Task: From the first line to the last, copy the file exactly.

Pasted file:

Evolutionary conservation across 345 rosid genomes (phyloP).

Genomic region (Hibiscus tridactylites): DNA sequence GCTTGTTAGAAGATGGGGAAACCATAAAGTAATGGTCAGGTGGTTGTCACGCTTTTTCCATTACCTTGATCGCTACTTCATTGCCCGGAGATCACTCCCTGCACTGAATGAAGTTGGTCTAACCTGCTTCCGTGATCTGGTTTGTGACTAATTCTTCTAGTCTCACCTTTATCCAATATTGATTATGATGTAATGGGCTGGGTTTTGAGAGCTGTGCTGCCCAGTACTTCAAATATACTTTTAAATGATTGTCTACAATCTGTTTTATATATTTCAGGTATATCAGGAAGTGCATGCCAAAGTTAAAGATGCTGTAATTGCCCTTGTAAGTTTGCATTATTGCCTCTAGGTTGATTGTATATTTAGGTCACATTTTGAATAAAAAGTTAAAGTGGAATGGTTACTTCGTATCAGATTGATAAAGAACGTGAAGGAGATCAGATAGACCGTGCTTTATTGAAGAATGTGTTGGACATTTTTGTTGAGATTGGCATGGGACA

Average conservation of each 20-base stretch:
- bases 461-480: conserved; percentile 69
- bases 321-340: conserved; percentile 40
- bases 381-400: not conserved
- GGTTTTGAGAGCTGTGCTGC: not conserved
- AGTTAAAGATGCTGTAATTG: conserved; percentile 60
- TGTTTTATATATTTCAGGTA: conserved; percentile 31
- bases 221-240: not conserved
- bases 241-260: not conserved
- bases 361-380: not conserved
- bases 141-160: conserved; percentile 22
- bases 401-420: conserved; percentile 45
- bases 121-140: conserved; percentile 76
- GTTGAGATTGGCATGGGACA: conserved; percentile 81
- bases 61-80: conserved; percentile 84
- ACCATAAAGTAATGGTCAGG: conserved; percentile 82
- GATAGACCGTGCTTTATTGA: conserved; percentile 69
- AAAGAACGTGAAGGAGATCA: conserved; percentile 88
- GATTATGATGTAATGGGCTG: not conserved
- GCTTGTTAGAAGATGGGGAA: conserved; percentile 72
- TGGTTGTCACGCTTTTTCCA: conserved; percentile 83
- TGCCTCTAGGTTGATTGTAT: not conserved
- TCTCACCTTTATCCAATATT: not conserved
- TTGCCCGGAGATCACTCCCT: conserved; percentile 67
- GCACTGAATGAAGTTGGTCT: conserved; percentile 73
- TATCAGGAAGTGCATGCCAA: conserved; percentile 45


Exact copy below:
Evolutionary conservation across 345 rosid genomes (phyloP).

Genomic region (Hibiscus tridactylites): DNA sequence GCTTGTTAGAAGATGGGGAAACCATAAAGTAATGGTCAGGTGGTTGTCACGCTTTTTCCATTACCTTGATCGCTACTTCATTGCCCGGAGATCACTCCCTGCACTGAATGAAGTTGGTCTAACCTGCTTCCGTGATCTGGTTTGTGACTAATTCTTCTAGTCTCACCTTTATCCAATATTGATTATGATGTAATGGGCTGGGTTTTGAGAGCTGTGCTGCCCAGTACTTCAAATATACTTTTAAATGATTGTCTACAATCTGTTTTATATATTTCAGGTATATCAGGAAGTGCATGCCAAAGTTAAAGATGCTGTAATTGCCCTTGTAAGTTTGCATTATTGCCTCTAGGTTGATTGTATATTTAGGTCACATTTTGAATAAAAAGTTAAAGTGGAATGGTTACTTCGTATCAGATTGATAAAGAACGTGAAGGAGATCAGATAGACCGTGCTTTATTGAAGAATGTGTTGGACATTTTTGTTGAGATTGGCATGGGACA

Average conservation of each 20-base stretch:
- bases 461-480: conserved; percentile 69
- bases 321-340: conserved; percentile 40
- bases 381-400: not conserved
- GGTTTTGAGAGCTGTGCTGC: not conserved
- AGTTAAAGATGCTGTAATTG: conserved; percentile 60
- TGTTTTATATATTTCAGGTA: conserved; percentile 31
- bases 221-240: not conserved
- bases 241-260: not conserved
- bases 361-380: not conserved
- bases 141-160: conserved; percentile 22
- bases 401-420: conserved; percentile 45
- bases 121-140: conserved; percentile 76
- GTTGAGATTGGCATGGGACA: conserved; percentile 81
- bases 61-80: conserved; percentile 84
- ACCATAAAGTAATGGTCAGG: conserved; percentile 82
- GATAGACCGTGCTTTATTGA: conserved; percentile 69
- AAAGAACGTGAAGGAGATCA: conserved; percentile 88
- GATTATGATGTAATGGGCTG: not conserved
- GCTTGTTAGAAGATGGGGAA: conserved; percentile 72
- TGGTTGTCACGCTTTTTCCA: conserved; percentile 83
- TGCCTCTAGGTTGATTGTAT: not conserved
- TCTCACCTTTATCCAATATT: not conserved
- TTGCCCGGAGATCACTCCCT: conserved; percentile 67
- GCACTGAATGAAGTTGGTCT: conserved; percentile 73
- TATCAGGAAGTGCATGCCAA: conserved; percentile 45